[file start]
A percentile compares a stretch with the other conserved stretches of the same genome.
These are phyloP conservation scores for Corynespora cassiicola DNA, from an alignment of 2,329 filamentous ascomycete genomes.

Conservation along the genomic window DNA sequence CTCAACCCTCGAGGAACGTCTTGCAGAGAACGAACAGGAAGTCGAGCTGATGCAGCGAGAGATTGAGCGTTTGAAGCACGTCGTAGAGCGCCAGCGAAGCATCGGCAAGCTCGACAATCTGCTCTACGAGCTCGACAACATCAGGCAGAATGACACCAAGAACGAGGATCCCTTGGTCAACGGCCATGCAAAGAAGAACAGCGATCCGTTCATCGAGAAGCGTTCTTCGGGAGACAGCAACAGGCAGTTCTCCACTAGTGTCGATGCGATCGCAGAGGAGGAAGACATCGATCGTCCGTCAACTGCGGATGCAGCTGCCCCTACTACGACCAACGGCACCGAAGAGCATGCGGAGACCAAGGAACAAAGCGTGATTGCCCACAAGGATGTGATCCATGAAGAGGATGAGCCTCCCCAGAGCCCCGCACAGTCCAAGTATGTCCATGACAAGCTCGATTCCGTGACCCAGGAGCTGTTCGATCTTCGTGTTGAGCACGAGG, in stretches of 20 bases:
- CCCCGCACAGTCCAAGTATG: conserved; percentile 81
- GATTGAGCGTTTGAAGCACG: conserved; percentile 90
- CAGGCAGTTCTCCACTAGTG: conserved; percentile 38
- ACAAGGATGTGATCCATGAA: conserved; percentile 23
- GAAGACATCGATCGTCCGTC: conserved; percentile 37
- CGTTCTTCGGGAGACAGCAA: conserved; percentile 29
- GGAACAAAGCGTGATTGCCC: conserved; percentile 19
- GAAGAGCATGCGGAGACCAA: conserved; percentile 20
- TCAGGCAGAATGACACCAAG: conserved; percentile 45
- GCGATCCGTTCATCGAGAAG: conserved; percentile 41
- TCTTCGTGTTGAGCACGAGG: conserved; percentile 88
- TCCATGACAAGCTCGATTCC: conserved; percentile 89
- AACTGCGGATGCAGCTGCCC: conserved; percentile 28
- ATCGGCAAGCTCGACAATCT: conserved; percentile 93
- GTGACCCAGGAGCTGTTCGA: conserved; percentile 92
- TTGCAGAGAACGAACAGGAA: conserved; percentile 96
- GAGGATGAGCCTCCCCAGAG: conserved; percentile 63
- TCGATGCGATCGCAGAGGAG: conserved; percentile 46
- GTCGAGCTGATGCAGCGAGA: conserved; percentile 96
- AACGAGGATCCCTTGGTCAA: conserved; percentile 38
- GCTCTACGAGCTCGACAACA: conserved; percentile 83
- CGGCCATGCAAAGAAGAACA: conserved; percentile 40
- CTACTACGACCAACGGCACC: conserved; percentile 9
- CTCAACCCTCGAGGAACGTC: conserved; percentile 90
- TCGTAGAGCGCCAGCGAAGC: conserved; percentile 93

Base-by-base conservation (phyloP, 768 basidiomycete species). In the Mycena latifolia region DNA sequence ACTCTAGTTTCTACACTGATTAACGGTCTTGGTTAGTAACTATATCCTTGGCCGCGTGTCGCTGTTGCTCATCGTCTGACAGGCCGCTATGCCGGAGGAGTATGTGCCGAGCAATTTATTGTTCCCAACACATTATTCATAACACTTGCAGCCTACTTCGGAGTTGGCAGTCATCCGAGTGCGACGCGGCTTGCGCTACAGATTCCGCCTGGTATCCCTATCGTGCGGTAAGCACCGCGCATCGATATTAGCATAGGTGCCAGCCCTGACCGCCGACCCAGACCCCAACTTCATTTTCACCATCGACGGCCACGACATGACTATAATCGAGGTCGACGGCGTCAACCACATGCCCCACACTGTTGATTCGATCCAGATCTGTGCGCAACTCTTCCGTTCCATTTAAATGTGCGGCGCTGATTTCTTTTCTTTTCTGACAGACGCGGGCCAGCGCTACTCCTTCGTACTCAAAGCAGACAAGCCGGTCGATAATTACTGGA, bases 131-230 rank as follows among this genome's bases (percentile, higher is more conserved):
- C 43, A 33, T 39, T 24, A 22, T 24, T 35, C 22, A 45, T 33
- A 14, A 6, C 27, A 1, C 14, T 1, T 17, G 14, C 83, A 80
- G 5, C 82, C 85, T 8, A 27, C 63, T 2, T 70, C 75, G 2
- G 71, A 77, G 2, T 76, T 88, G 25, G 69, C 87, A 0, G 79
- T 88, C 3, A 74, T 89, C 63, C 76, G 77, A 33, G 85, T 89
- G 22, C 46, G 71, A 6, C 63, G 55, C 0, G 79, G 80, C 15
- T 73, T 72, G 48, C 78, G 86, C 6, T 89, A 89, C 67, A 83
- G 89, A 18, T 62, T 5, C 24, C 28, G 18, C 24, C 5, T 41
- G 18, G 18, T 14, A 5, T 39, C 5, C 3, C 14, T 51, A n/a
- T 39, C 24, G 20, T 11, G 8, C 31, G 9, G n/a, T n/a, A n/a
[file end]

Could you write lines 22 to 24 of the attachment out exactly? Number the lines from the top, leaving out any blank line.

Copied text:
- GTCGAGCTGATGCAGCGAGA: conserved; percentile 96
- AACGAGGATCCCTTGGTCAA: conserved; percentile 38
- GCTCTACGAGCTCGACAACA: conserved; percentile 83